Here at Cipafilter, we want to be more than just your firewall or web filter. We want to help you make your school the best it can be through technology. Posts like this are just one more way we hope to bring useful information to you.
In these digests we'll share a collection of articles that we believe will be of interest to our customers and prospective customers. They will relate to education, technology, ed-tech, the state of the internet, educational software, or other fields of interest.
We hope that you find these resources interesting and helpful.
In this article, Megan Mead looks at how current trends in education can help us think about things might change looking forward. At the intersection of these two, we have a glimpse of potential futures in educational technology.
For the last 50 years, school districts have acted as a central pillar for American communities. They not only provide education for our students, but they provide a sense of culture and community in neighborhoods that is difficult for anything else to match. As we look to the future, innovative school districts will take this responsibility to new heights by extending the options, opportunities and services they provide.
This article, by Jason Palmer, looks back at the last 25 years of education technology. Over this time, he argues, all the key building blocks have been put into place, setting the stage for the next steps in innovative ed-tech.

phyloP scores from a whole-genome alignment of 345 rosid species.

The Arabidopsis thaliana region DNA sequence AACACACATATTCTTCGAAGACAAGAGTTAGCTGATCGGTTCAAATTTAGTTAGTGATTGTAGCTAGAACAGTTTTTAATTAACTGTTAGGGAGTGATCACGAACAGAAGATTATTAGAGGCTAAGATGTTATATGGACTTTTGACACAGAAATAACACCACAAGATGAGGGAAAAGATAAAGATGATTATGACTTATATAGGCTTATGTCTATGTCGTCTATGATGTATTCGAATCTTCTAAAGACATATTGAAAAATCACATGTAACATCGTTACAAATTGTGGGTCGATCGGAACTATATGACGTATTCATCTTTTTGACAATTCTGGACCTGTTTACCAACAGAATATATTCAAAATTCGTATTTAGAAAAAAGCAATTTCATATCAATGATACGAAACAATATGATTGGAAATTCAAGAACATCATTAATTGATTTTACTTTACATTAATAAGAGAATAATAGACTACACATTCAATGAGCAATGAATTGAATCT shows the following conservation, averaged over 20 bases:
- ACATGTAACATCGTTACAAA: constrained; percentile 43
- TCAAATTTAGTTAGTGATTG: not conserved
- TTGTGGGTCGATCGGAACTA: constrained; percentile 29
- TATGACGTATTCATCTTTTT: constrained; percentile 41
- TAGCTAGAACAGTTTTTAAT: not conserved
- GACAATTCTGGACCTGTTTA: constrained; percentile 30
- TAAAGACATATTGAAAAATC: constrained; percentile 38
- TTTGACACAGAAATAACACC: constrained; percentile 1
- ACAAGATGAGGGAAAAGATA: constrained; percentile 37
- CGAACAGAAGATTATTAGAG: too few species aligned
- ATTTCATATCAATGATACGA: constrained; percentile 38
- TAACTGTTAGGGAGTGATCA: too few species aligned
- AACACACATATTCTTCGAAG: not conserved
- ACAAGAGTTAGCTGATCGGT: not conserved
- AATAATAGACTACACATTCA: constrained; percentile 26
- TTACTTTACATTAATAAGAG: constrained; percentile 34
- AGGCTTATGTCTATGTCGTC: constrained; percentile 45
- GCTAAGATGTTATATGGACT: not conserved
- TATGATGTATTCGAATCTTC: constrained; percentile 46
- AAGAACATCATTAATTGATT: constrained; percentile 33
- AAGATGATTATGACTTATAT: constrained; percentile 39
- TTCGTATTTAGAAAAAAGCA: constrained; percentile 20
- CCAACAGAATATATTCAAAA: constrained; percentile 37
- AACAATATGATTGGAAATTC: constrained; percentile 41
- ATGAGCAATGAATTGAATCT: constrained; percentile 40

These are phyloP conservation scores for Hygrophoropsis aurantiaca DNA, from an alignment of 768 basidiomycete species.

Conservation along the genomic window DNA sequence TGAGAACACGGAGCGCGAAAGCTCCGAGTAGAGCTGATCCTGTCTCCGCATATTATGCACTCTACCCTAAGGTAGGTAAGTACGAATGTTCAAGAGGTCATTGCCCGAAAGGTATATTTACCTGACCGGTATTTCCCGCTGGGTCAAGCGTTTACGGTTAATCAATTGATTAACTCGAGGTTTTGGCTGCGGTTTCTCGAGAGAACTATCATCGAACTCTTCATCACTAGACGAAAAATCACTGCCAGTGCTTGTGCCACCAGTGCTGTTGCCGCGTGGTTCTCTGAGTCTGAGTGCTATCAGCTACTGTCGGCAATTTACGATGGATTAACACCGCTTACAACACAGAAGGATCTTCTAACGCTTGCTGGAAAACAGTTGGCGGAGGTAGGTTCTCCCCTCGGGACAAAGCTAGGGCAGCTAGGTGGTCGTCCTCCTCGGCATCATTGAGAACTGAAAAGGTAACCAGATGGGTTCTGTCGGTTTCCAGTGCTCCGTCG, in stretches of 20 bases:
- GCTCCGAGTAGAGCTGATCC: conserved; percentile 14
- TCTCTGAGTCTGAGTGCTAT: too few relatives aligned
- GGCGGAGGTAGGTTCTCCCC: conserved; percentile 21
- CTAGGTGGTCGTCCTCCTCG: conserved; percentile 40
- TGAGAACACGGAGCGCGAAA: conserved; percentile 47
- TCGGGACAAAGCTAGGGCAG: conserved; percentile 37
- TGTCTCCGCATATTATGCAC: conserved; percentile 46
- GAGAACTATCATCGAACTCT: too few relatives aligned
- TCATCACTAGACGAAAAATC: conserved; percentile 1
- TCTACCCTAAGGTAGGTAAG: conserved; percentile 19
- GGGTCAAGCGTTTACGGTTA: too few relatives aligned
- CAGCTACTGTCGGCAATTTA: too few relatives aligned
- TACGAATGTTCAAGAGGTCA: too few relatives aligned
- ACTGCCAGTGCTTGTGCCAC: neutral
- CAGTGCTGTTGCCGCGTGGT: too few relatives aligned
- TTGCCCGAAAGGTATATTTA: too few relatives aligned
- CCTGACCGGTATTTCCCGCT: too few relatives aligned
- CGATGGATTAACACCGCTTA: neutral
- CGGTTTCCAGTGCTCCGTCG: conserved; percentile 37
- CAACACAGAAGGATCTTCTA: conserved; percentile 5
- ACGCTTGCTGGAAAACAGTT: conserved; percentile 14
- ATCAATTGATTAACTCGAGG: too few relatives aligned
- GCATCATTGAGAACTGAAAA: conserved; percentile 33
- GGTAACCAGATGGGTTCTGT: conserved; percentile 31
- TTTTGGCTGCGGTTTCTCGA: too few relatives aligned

Edtech, I believe, is going through a similar rebuilding moment powered by three trends: widely available infrastructure, the catalytic impact of spending by both the government and philanthropy in education, and finally the embrace of edtech by educational institutions and educators themselves. Not yet convinced? Join me on a quick tour of the past quarter century in education technology history.
George Couros wrestles with the idea that we have devices that can access much of the information known to mankind, and yet we ban them in classrooms. What does that mean for education? Are the best educational devices the ones we provide, or the ones that students already have?
I am firm believer that the best device for any learner is often the one they own already. I am never one to make sweeping generalizations over what any school or district does to serve their students as I do not totally understand their context, but I always think it is okay to ask questions... How do we teach responsible use of your own device if you do not have access to your own device?